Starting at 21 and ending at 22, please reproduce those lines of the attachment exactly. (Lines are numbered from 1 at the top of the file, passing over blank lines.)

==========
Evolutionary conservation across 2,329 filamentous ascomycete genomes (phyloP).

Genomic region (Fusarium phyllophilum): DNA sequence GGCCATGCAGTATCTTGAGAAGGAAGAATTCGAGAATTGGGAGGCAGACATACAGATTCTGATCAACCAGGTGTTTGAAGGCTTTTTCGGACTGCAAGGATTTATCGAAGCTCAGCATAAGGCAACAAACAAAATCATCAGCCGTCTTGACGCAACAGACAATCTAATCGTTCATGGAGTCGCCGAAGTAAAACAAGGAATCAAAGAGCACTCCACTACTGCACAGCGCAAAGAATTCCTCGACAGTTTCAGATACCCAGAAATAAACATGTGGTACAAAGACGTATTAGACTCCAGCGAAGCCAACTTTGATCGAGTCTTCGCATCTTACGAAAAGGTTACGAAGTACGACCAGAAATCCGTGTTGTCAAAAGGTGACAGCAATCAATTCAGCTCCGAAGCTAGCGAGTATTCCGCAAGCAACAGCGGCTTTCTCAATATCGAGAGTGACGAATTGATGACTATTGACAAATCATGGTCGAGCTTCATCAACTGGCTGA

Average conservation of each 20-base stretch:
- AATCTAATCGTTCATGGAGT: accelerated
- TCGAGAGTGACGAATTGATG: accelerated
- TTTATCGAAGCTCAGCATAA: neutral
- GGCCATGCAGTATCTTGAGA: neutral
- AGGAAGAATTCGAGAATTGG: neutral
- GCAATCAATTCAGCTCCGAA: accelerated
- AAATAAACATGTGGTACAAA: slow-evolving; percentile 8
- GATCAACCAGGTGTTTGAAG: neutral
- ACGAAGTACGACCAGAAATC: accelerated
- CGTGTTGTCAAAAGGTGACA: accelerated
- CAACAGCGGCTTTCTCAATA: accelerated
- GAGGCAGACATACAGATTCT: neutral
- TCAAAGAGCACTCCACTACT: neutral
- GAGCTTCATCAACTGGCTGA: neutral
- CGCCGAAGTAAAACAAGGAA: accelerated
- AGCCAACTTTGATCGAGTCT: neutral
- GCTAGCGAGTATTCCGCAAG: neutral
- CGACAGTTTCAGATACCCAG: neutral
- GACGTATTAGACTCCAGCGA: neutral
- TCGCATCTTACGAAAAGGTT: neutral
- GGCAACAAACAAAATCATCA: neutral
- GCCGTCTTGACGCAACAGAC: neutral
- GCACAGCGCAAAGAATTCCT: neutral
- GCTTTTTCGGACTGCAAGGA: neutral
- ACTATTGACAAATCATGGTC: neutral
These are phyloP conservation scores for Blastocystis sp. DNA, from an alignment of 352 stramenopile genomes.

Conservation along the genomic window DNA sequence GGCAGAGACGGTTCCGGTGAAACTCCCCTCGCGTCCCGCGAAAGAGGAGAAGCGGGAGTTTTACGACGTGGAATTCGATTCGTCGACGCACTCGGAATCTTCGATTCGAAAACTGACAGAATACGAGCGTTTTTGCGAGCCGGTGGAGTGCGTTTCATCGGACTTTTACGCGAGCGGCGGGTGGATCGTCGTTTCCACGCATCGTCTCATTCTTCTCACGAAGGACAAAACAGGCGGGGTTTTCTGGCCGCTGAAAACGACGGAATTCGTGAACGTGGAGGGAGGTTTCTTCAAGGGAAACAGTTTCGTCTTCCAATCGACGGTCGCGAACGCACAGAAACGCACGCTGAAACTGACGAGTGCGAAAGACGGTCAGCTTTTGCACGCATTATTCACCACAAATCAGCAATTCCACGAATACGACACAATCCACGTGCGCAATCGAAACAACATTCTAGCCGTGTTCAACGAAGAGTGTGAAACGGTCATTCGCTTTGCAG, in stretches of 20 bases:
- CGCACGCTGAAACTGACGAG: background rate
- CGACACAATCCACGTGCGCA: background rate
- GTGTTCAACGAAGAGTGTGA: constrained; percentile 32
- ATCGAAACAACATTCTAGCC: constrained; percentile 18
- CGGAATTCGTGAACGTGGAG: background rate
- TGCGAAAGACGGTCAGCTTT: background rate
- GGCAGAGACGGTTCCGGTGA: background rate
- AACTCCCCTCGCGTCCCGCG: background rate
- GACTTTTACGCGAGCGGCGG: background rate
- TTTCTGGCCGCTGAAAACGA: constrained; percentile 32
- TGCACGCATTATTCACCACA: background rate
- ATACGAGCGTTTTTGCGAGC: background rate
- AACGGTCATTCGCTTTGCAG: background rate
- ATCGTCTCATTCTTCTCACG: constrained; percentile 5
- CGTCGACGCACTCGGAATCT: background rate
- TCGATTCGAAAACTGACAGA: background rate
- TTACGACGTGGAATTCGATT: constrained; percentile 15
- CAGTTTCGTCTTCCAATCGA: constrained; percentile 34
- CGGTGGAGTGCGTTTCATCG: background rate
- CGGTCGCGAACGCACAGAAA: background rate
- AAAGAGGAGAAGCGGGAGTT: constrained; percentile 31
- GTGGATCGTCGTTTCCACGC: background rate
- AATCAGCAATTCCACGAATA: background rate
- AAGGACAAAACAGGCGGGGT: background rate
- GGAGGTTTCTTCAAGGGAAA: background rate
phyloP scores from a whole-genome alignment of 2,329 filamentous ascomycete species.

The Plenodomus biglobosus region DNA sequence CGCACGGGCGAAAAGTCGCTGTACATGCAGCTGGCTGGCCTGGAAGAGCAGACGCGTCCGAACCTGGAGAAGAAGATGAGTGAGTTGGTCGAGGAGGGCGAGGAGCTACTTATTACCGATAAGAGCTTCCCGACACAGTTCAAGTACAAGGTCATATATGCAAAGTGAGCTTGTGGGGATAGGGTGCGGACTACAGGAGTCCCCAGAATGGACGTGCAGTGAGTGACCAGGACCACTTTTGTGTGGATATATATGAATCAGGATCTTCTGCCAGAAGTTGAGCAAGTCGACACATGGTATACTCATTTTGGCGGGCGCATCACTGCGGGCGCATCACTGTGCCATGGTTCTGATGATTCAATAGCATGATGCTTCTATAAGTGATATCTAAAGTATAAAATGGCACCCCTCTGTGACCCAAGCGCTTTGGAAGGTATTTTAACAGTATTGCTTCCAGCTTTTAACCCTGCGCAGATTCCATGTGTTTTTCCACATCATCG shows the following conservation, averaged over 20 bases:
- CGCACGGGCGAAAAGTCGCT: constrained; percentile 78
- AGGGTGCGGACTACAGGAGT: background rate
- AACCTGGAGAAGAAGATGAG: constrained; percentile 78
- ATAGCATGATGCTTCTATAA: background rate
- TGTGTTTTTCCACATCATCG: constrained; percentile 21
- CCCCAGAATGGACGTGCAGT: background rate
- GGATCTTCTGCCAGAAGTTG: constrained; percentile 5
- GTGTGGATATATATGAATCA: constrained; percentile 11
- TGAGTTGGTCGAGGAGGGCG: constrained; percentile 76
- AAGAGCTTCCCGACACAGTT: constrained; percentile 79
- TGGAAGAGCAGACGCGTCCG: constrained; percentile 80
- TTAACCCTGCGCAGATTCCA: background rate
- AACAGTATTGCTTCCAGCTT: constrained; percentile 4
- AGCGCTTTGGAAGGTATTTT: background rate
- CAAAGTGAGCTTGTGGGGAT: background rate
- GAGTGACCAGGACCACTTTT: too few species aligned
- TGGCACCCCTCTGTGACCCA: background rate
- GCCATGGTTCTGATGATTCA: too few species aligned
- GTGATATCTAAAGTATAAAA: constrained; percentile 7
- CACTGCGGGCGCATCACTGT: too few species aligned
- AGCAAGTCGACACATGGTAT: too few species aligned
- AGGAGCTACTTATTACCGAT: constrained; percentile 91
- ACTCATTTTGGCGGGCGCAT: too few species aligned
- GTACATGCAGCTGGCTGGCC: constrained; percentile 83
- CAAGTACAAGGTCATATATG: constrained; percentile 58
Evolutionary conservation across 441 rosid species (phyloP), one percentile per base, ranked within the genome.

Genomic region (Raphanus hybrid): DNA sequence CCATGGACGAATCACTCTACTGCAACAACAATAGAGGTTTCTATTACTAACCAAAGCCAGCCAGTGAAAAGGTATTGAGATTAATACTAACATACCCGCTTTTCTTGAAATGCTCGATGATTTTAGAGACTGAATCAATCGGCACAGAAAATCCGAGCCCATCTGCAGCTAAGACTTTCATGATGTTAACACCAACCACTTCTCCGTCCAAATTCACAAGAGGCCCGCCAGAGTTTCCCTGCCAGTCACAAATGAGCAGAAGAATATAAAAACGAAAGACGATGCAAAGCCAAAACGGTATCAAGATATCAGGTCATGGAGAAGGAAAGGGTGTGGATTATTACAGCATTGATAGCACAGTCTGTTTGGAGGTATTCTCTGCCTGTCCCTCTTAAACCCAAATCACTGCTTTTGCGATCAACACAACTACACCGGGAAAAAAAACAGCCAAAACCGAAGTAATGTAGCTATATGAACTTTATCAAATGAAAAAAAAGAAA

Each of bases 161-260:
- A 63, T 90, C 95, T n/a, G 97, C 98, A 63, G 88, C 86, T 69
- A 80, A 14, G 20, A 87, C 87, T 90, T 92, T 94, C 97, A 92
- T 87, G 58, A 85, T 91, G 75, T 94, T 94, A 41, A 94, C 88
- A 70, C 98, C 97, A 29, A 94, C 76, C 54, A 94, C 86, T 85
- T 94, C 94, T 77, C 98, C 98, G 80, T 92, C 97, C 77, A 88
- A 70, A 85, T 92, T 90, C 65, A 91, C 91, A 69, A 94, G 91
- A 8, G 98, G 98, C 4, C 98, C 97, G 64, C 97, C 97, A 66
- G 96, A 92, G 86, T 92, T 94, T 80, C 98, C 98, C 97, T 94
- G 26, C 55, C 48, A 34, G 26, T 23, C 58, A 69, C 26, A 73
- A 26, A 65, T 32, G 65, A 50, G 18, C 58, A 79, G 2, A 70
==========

- CGACAGTTTCAGATACCCAG: neutral
- GACGTATTAGACTCCAGCGA: neutral